Patient presenting to fire station for BP check proves to be suffering acute STEMI

An 81 year male presents to the fire station to have his blood pressure checked.

He tells the paramedics he had just finished a round of golf and was sitting in the clubhouse when he felt “cold and shaky.” He states that he went out to his car, rolled up the windows in the warm sun, but still felt cold. That’s when he decided to drive to the fire station to have his blood pressure checked.

It’s Saturday and most of the firefighters are outside performing yard maintenance. The EMT who greets the gentleman and assesses his blood pressure does not find the story to be particularly troubling.

His BP is 120/70 and his pulse is 76 and regular; consistent with the other vital signs recorded on his card over the past few weeks. When he left the fire station he did not appear acutely ill.

Two hours later an ambulance is dispatched for difficulty breathing.

The EMT who assessed the blood pressure recognizes the gentleman who greets the ambulance at the side of the road. The patient states that he contacted his physician who was out of town and the on-call physician advised him to call 9-1-1.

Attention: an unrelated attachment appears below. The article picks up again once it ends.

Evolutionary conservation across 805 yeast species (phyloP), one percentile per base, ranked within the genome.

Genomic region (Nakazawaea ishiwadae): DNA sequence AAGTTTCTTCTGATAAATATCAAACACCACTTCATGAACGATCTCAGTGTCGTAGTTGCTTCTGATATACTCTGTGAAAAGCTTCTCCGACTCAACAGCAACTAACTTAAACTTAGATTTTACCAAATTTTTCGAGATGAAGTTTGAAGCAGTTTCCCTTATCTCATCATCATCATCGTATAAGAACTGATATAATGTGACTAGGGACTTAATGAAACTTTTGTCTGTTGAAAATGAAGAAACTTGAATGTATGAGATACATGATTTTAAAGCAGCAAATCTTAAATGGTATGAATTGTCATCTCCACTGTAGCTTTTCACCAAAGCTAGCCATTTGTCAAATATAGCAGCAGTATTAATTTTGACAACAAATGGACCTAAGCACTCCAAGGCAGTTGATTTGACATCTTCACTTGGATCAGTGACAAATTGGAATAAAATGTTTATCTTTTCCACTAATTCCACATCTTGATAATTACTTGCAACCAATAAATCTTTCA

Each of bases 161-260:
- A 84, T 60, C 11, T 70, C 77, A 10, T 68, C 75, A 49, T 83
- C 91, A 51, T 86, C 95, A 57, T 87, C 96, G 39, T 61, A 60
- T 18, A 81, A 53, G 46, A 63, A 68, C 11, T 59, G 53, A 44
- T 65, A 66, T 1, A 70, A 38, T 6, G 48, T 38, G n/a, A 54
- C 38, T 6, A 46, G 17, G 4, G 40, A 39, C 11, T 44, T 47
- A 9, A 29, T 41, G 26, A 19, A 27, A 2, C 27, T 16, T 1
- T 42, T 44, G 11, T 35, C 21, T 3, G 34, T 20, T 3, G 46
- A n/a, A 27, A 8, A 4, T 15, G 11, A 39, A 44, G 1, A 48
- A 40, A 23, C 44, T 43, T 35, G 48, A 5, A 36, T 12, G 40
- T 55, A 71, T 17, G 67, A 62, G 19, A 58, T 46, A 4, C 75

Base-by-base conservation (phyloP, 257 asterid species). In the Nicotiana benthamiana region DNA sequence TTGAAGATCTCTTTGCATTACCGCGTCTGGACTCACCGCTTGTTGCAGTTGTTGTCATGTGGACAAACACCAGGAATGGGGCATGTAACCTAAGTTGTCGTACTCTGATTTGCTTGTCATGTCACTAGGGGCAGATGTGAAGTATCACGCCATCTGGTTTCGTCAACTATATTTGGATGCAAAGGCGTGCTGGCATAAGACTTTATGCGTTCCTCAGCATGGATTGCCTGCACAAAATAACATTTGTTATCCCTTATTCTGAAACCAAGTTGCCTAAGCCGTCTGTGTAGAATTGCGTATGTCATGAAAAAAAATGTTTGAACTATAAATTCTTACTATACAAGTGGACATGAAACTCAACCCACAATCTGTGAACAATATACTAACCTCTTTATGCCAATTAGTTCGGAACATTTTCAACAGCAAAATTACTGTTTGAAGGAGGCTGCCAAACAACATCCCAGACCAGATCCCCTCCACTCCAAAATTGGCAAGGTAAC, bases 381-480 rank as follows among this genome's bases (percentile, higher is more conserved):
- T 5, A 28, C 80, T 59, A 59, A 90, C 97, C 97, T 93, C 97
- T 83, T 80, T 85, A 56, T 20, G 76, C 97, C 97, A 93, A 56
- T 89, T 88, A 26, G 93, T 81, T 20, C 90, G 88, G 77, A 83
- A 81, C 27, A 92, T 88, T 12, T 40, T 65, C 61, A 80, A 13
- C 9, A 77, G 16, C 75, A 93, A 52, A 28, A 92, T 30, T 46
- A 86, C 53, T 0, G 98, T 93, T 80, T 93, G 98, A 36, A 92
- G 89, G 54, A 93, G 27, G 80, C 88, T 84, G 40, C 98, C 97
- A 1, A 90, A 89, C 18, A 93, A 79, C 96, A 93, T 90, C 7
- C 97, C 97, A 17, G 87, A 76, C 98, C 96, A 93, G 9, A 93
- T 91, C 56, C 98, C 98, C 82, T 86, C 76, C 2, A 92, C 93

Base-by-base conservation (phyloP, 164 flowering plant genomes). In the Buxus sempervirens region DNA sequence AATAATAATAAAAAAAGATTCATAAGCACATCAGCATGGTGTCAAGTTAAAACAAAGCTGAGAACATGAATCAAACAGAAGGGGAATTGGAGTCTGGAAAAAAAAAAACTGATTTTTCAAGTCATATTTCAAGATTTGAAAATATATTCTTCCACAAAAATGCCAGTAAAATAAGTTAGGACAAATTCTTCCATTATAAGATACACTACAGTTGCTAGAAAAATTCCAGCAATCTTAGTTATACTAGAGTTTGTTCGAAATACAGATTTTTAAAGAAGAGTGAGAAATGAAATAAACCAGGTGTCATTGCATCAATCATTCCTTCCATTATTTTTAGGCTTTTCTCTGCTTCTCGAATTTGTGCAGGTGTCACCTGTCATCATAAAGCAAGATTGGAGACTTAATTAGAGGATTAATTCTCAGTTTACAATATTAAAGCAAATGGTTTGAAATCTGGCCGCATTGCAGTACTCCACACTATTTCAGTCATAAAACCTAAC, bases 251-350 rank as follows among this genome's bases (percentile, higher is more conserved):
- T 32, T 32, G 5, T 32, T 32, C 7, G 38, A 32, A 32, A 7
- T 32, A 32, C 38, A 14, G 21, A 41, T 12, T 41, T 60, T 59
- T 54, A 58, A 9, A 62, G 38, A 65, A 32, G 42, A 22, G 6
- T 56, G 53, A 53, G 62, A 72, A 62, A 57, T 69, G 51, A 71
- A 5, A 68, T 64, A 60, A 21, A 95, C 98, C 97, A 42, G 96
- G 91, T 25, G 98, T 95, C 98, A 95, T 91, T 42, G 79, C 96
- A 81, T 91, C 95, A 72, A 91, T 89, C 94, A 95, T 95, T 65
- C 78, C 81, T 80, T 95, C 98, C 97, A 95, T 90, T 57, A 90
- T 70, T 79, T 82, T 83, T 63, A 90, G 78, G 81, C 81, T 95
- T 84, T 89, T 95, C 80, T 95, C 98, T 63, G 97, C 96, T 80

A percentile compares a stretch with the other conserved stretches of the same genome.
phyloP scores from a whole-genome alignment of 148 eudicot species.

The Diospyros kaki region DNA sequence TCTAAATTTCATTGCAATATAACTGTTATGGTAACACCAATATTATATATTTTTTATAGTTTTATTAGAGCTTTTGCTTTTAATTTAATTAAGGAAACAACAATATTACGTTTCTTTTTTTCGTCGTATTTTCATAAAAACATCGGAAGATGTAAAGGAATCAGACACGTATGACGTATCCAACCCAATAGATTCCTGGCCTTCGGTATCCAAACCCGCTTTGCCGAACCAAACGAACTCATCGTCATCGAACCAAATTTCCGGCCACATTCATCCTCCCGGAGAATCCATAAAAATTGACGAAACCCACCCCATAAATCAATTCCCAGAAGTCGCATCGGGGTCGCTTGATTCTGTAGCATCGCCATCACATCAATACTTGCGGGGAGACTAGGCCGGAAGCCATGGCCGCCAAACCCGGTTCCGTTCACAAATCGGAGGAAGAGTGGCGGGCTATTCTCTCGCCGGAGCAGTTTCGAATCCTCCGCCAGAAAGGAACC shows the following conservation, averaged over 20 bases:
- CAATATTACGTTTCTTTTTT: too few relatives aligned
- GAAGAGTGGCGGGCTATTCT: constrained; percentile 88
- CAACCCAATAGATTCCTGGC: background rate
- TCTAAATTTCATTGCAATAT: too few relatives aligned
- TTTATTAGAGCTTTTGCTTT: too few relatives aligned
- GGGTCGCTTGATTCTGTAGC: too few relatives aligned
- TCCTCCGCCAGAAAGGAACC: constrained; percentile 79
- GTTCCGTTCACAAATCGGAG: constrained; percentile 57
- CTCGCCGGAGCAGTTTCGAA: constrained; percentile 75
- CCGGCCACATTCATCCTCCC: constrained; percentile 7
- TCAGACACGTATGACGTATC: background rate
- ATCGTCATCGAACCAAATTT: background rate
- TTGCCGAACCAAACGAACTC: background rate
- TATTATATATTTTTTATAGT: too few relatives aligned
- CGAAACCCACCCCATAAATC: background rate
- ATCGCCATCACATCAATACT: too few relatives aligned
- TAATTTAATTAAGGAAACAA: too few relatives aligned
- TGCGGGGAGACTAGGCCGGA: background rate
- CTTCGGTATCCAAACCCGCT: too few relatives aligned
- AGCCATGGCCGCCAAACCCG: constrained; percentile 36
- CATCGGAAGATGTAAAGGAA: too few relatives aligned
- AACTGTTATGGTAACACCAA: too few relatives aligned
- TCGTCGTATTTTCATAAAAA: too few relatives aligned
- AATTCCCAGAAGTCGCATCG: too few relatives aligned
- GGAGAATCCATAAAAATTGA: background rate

The man was helped into the back of the ambulance and undressed from the waist-up. A surgical scar is noted down the center of his chest.

Past medical history: MI and 3-vessel bypass in 1985.

Medications: The patient does not recall the names of the medications.

His vital signs are assessed.

  • RR: 18
  • HR: 80
  • NIBP: 114/76
  • SpO2: 96% on RA

He states that “nothing has really changed” since he was at the fire station.

When asked about shortness of breath, he denies it.

The cardiac monitor is attached.


When specifically asked about chest discomfort he states, “Well, I do a little bit of chest pressure, but it’s nothing like when I had my heart attack.”

A 12-lead ECG is obtained.


What is your impression?

At first glance the ST-elevation in the inferior and low lateral leads isn’t that impressive, at least when compared to many of the other cases we’ve seen. However, this is an impressive amount of ST-elevation when compared to the small size of the QRS complexes! This is known as the rule of proportionality and it’s critically important when it comes to STEMI recognition!

V1-V3Perhaps more impressive is the ST-depression in the right precordial leads (V1-V3). These are reciprocal changes to posterior extension of this acute inferior STEMI. If this was the only abnormality on this ECG I would still call it STEMI! If you want to get really good at identifying acute isolated posterior STEMI, pay attention to the right precordial leads whenever you have an acute inferior STEMI. These changes will often be present.

Of course, you already knew that the ST-elevation in the inferior leads indicated STEMI. Why? Because of the downsloping ST-segment in lead aVL! This is the “go to” lead to rule-in acute inferior STEMI! It’s so sensitive that absence of this finding should make you question the ECG diagnosis of acute inferior STEMI.